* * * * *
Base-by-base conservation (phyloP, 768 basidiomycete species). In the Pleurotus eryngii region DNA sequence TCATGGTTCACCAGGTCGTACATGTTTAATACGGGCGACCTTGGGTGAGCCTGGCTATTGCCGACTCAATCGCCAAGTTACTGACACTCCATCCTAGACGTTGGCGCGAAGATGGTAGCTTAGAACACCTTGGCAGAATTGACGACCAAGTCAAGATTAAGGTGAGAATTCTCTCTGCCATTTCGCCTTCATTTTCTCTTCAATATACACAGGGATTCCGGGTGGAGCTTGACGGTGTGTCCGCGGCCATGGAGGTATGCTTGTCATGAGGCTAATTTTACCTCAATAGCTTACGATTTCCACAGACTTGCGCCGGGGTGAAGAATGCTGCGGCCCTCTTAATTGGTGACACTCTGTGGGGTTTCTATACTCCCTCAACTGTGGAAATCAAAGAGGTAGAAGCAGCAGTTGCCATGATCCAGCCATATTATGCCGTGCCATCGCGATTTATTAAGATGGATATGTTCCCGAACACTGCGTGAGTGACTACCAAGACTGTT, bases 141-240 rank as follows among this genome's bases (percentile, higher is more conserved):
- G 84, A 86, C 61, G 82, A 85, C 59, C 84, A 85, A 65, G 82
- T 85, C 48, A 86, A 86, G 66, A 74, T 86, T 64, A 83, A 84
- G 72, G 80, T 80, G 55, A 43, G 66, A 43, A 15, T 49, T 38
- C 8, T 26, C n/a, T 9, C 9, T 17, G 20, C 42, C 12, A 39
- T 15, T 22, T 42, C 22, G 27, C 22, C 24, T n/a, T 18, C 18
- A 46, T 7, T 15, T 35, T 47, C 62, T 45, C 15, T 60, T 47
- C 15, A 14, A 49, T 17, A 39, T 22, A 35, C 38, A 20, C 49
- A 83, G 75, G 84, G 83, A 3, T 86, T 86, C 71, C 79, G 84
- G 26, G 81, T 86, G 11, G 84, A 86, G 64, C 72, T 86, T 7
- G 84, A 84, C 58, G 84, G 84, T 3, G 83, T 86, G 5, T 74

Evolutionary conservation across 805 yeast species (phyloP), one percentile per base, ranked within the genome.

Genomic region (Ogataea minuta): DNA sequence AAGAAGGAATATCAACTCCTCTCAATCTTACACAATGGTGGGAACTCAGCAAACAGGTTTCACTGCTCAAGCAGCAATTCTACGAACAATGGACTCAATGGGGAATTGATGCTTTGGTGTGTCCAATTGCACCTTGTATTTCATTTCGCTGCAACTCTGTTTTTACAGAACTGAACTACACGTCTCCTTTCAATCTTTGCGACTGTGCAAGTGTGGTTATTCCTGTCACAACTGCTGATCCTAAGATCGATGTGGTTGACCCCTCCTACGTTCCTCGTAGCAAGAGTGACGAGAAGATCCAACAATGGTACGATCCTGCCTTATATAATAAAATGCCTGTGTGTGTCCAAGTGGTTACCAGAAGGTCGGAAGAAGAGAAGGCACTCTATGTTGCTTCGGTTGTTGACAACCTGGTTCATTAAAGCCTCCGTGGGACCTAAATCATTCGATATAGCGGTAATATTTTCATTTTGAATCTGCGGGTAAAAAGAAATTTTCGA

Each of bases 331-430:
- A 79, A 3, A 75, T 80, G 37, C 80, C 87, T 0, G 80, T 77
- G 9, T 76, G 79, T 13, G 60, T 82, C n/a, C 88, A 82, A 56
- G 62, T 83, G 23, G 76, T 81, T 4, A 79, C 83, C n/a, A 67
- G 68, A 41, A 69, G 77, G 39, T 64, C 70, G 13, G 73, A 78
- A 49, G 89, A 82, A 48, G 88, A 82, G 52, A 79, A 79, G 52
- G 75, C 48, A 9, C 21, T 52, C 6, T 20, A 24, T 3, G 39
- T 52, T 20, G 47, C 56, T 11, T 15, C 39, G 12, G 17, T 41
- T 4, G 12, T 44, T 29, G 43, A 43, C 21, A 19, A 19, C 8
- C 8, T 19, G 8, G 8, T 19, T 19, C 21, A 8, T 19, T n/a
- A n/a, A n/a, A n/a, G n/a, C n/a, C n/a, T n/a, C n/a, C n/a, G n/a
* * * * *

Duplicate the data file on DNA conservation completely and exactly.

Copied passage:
Base-by-base conservation (phyloP, 768 basidiomycete species). In the Pleurotus eryngii region DNA sequence TCATGGTTCACCAGGTCGTACATGTTTAATACGGGCGACCTTGGGTGAGCCTGGCTATTGCCGACTCAATCGCCAAGTTACTGACACTCCATCCTAGACGTTGGCGCGAAGATGGTAGCTTAGAACACCTTGGCAGAATTGACGACCAAGTCAAGATTAAGGTGAGAATTCTCTCTGCCATTTCGCCTTCATTTTCTCTTCAATATACACAGGGATTCCGGGTGGAGCTTGACGGTGTGTCCGCGGCCATGGAGGTATGCTTGTCATGAGGCTAATTTTACCTCAATAGCTTACGATTTCCACAGACTTGCGCCGGGGTGAAGAATGCTGCGGCCCTCTTAATTGGTGACACTCTGTGGGGTTTCTATACTCCCTCAACTGTGGAAATCAAAGAGGTAGAAGCAGCAGTTGCCATGATCCAGCCATATTATGCCGTGCCATCGCGATTTATTAAGATGGATATGTTCCCGAACACTGCGTGAGTGACTACCAAGACTGTT, bases 141-240 rank as follows among this genome's bases (percentile, higher is more conserved):
- G 84, A 86, C 61, G 82, A 85, C 59, C 84, A 85, A 65, G 82
- T 85, C 48, A 86, A 86, G 66, A 74, T 86, T 64, A 83, A 84
- G 72, G 80, T 80, G 55, A 43, G 66, A 43, A 15, T 49, T 38
- C 8, T 26, C n/a, T 9, C 9, T 17, G 20, C 42, C 12, A 39
- T 15, T 22, T 42, C 22, G 27, C 22, C 24, T n/a, T 18, C 18
- A 46, T 7, T 15, T 35, T 47, C 62, T 45, C 15, T 60, T 47
- C 15, A 14, A 49, T 17, A 39, T 22, A 35, C 38, A 20, C 49
- A 83, G 75, G 84, G 83, A 3, T 86, T 86, C 71, C 79, G 84
- G 26, G 81, T 86, G 11, G 84, A 86, G 64, C 72, T 86, T 7
- G 84, A 84, C 58, G 84, G 84, T 3, G 83, T 86, G 5, T 74

Evolutionary conservation across 805 yeast species (phyloP), one percentile per base, ranked within the genome.

Genomic region (Ogataea minuta): DNA sequence AAGAAGGAATATCAACTCCTCTCAATCTTACACAATGGTGGGAACTCAGCAAACAGGTTTCACTGCTCAAGCAGCAATTCTACGAACAATGGACTCAATGGGGAATTGATGCTTTGGTGTGTCCAATTGCACCTTGTATTTCATTTCGCTGCAACTCTGTTTTTACAGAACTGAACTACACGTCTCCTTTCAATCTTTGCGACTGTGCAAGTGTGGTTATTCCTGTCACAACTGCTGATCCTAAGATCGATGTGGTTGACCCCTCCTACGTTCCTCGTAGCAAGAGTGACGAGAAGATCCAACAATGGTACGATCCTGCCTTATATAATAAAATGCCTGTGTGTGTCCAAGTGGTTACCAGAAGGTCGGAAGAAGAGAAGGCACTCTATGTTGCTTCGGTTGTTGACAACCTGGTTCATTAAAGCCTCCGTGGGACCTAAATCATTCGATATAGCGGTAATATTTTCATTTTGAATCTGCGGGTAAAAAGAAATTTTCGA

Each of bases 331-430:
- A 79, A 3, A 75, T 80, G 37, C 80, C 87, T 0, G 80, T 77
- G 9, T 76, G 79, T 13, G 60, T 82, C n/a, C 88, A 82, A 56
- G 62, T 83, G 23, G 76, T 81, T 4, A 79, C 83, C n/a, A 67
- G 68, A 41, A 69, G 77, G 39, T 64, C 70, G 13, G 73, A 78
- A 49, G 89, A 82, A 48, G 88, A 82, G 52, A 79, A 79, G 52
- G 75, C 48, A 9, C 21, T 52, C 6, T 20, A 24, T 3, G 39
- T 52, T 20, G 47, C 56, T 11, T 15, C 39, G 12, G 17, T 41
- T 4, G 12, T 44, T 29, G 43, A 43, C 21, A 19, A 19, C 8
- C 8, T 19, G 8, G 8, T 19, T 19, C 21, A 8, T 19, T n/a
- A n/a, A n/a, A n/a, G n/a, C n/a, C n/a, T n/a, C n/a, C n/a, G n/a